By Emil Schmit
Almost spring: Dreams of warmer weather will bring us through from here
Late each winter there comes a time when the huge, deep, pristine white snowdrifts have been reduced to just small, lumpy piles of dirty, rotting snow, areas of mushy slush, and muddy puddles of icy water.
And it is usually about then that most of us realize our patience with the long-dragged-out winter has worn thin. And that we have had about enough of the cold weather and icy roads. Also, that there is no longer any pleasure or thrill connected with going out into the brisk, fresh air to shovel the white stuff out of our paths, and off of our sidewalks and driveways. And if bad roads have kept us at home more than we are accustomed to being there, a mild case of “cabin fever” may have started to set in.
About the only real cure that I know of for that malady is to just do our best and try to be patient. While we dream and make plans for the better weather that we know is just around the corner. Many gardeners are aware of this cure, and use it each year. They gather up all of the seed catalogs that the mail carrier has been delivering since the holidays. They go through them, page by page. There are beautiful illustrations of luscious, ripe red tomatoes. This may be the year to try one or more of the new blight-resistant varieties. And there are pictures of delicious-looking ears of sweet corn. Words printed on the page of a seed catalog can’t even begin to do justice to the flavor of some of the new extra-sweet varieties that have been developed within the past 20 years or so.
This could be the year to set out a small bed of one of the new varieties of ever-bearing strawberries. Or a row of raspberries, or perhaps a new apple tree or two. The colored pictures of some of those big ripe, red beauties can make an apple lover’s mouth water. One of those specially grafted trees that can produce half-a-dozen different kinds of apples would be a nice addition to the back lawn. And on and on.
Some of the real gardeners will accomplish one or more or maybe even all of these ambitious projects. Just as will many farmers and do-it-yourself home remodelers, and sports people who have already laid out a number of extensive warm-weather plans. And then there will always be some of us who will be content to just dream. But, what the heck? Even unfulfilled plans and dreams are better than no plans or dreams at all. They surely beat just worrying, fretting, and pacing the floor as we complain about the ugly weather, and how it seems that this long cold winter has been going on forever, and will never come to an end.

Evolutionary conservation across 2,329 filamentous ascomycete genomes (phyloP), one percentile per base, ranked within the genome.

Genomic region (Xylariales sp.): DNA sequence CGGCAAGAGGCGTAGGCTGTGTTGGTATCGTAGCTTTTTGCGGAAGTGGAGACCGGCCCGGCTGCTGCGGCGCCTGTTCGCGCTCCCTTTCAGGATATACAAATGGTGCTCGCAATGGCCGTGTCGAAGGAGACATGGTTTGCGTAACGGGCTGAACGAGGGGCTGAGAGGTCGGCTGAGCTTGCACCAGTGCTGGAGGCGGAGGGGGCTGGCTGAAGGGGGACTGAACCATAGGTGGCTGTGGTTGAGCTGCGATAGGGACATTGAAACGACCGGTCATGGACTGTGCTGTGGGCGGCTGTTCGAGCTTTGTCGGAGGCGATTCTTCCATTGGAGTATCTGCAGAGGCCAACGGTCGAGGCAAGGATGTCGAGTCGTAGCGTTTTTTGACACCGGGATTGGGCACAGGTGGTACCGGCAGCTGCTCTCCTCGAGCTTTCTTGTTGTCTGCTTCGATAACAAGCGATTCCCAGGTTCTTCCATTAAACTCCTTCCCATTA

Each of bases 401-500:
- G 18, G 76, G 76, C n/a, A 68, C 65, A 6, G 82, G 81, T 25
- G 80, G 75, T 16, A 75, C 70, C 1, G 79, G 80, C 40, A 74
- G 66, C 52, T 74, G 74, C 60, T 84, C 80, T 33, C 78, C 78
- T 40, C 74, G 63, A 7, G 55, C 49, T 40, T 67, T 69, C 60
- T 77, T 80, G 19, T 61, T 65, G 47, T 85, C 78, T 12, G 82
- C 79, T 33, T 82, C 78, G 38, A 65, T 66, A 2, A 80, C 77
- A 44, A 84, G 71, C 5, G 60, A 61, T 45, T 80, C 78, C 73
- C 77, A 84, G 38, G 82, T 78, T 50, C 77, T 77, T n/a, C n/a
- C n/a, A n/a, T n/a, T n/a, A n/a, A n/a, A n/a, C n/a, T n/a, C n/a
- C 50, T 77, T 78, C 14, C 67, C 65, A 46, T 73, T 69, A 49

A weak, tired morning sun
Hides behind a gloomy, cloud.
As an old farmyard rooster
Crows, shrill, early, and loud
As he welcomes springtime
To his home on the old farm,
Invites it to replace cold
Days with some that are warm.
Most deep winter snowdrifts
Are now just small piles of slush.
From the fence rows we’ll soon hear
The sweet song of the thrush.
Out behind the farm home
And beyond the small white gate,
The garden lies ready, but
For right now, it must wait
For the old walking plow
And the planting of new seeds.
With warmth and rain, it will help
Fill the family’s needs.
Everyone’s pleased to see
More hours of daylight each day.
Before long we can watch new
Frisky young lambs at play.
Cows penned in the farmyard
Now chew their cuds, as they dream
Of lush green pasture grass, down
By the small, winding stream.
Farm children, this morning
Breathe the fresh air, crisp and cool,
As they wait down by the road
For their bus ride to school.
Soon the flock of sheep will
Be sheared of their winter fleece
Now the farmer cleans his plow
Of last year’s rust and grease,
Changes the tractor’s oil,
Next check’s this year’s seed supply,
While always keeping a sharp
“Weather eye” on the sky.
His wife, always busy,
Patches his old, worn work pants,
Then prepares the hotbed for
Growing new garden plants.
Oh, how dull and how drab
This winter season would seem
If we were unable to
Create a warm spring dream!
Emil Schmit is the 88 year old father of Pam Buttikofer, one of the owners of Imperfect Women. Emil continues to write although age and health issues have slowed him down a bit. He is a is a self-trained poet, free-lance writer, public speaker, and journalist. His weekly column, “Rhyme and Reason,” appeared for over twenty years in the Dubuque, Iowa daily newspaper, the Telegraph Herald. You can read more of Emil’s Bio here. The typewriter pictured on the bio page is one that he sat at for over 50 years creating many of his “rhymes and reasons.”